Climate Change 2007: The Physical Science Basis Summary for Policymakers by Vincent Gray 75 Silverstream Road, Crofton Downs, Wellington 6035, New Zealand Email [email protected]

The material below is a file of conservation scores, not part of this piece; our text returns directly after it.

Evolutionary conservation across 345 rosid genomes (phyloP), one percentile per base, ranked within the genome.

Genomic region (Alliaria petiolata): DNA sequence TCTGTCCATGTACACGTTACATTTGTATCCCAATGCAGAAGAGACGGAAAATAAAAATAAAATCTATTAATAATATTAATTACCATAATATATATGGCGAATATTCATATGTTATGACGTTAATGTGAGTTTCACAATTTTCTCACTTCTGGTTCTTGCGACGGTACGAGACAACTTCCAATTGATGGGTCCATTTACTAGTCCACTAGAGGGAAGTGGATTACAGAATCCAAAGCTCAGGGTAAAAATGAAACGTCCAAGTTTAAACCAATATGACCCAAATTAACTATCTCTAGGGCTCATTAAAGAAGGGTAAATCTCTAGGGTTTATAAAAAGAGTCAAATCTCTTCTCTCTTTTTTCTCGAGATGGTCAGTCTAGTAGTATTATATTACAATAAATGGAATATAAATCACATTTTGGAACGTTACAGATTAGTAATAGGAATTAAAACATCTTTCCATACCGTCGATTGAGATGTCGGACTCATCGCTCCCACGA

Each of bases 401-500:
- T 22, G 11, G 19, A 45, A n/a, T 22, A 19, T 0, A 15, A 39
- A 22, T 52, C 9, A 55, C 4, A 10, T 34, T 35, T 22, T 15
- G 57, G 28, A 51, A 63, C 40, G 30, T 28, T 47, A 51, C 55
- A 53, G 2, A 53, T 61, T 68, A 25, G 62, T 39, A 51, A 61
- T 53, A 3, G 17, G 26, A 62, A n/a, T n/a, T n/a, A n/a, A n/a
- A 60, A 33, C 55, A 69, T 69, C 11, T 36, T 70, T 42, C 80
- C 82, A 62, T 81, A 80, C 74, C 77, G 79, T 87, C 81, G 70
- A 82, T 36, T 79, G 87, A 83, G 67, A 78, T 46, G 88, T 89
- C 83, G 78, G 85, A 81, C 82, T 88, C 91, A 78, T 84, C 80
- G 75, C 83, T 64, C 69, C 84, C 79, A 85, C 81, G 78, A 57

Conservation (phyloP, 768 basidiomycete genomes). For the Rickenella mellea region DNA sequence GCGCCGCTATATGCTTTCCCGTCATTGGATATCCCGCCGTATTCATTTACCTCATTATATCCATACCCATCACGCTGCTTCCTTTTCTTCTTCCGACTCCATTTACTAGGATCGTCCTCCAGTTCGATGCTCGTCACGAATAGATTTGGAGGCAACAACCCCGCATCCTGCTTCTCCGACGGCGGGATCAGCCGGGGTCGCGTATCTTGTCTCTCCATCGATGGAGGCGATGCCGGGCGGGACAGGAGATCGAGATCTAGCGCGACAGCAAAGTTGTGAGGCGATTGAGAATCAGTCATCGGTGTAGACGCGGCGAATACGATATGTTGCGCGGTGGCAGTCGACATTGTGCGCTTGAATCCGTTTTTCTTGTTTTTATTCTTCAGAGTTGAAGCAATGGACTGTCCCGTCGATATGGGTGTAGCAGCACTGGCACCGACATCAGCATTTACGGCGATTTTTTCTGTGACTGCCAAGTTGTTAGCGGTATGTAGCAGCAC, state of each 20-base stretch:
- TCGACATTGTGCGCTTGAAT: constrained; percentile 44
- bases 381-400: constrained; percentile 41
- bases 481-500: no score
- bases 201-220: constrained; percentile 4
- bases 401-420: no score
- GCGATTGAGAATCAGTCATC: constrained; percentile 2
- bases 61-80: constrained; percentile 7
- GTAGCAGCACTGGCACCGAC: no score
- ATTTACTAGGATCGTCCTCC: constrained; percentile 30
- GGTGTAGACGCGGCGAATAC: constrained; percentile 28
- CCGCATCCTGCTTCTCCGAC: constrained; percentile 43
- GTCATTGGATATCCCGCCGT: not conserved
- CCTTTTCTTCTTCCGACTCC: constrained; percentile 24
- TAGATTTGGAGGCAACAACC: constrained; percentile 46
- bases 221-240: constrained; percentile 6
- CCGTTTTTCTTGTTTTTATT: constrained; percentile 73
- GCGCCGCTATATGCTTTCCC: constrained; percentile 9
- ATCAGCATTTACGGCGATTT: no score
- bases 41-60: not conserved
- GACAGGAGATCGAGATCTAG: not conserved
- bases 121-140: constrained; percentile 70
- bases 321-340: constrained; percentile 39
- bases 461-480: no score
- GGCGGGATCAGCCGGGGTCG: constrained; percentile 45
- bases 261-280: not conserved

Introduction Since I returned from China in 1991 my whole life has been dominated by the scientific reports from the Working Group WG1 of the Intergovernmental Panel on Climate Change (IPCC). I first became interested in the possible consequences of the enhanced greenhouse effect when I was teaching English in the Teachers’ University in Kunming. I spent my spare time in their library where they had an excellent collection of recent scientific journals in English. I became an enthusiast and gave several lectures on the subject to Chinese students. When I returned to New Zealand the drafts of the first IPCC Report were being circulated and when my interest was known I was asked to make comments, which at that time were forwarded through the New Zealand Government. Over time I became an independent “expert reviewer” on my own. Since then I have provided comments on both drafts of all four major scientific Reports (1990, 1995, 2001, and, now, 2007) plus the subsidiary reports of 1992 and 1994. These have amounted by now to many hundreds of pages. My comments on one draft alone had 90 pages. My disillusionment with the whole process began very early. The very first Report was dominated by an attempt to persuade the value of computer models. Climate data on the supposed warming were largely confined to the end of the Report, presumably to draw attention from their lack of confirmation of the models. This was concealed by claiming that the size of this warming was “broadly consistent” with the models. I could claim my first success, that after my comment, all subsequent IPCC Science Reports have placed the climate data at the beginning. But that was not the only cause for suspicion. In the first draft of the IPCC WGI 1995 Report there was a Chapter headed “Validation of Climate Models” I commented that this word was inappropriate as no model had ever been “validated’, and there seemed to be no attempt to do so. They agreed, and not only changed the word in the title to “evaluation”, but they did so no less than fifty times throughout the next draft. They have rigidly kept to this practice ever since. “Validation”, as understood by computer engineers, involves an elaborate testing procedure on real data which goes beyond mere simulation of past datasets, but must include successful prediction of future behaviour to an acceptable level of accuracy. Without this process no computer model would ever be acceptable for future prediction. The absence of any form of validation still applies today to all computer models of the climate, and the IPCC wriggle out of it by outlawing the use of the word “prediction” from all its publications. It should be emphasised that the IPCC do not make “predictions”, but provide only “projections”. It is the politicians and the activists who convert these, wrongly, into “predictions.”, not the scientists.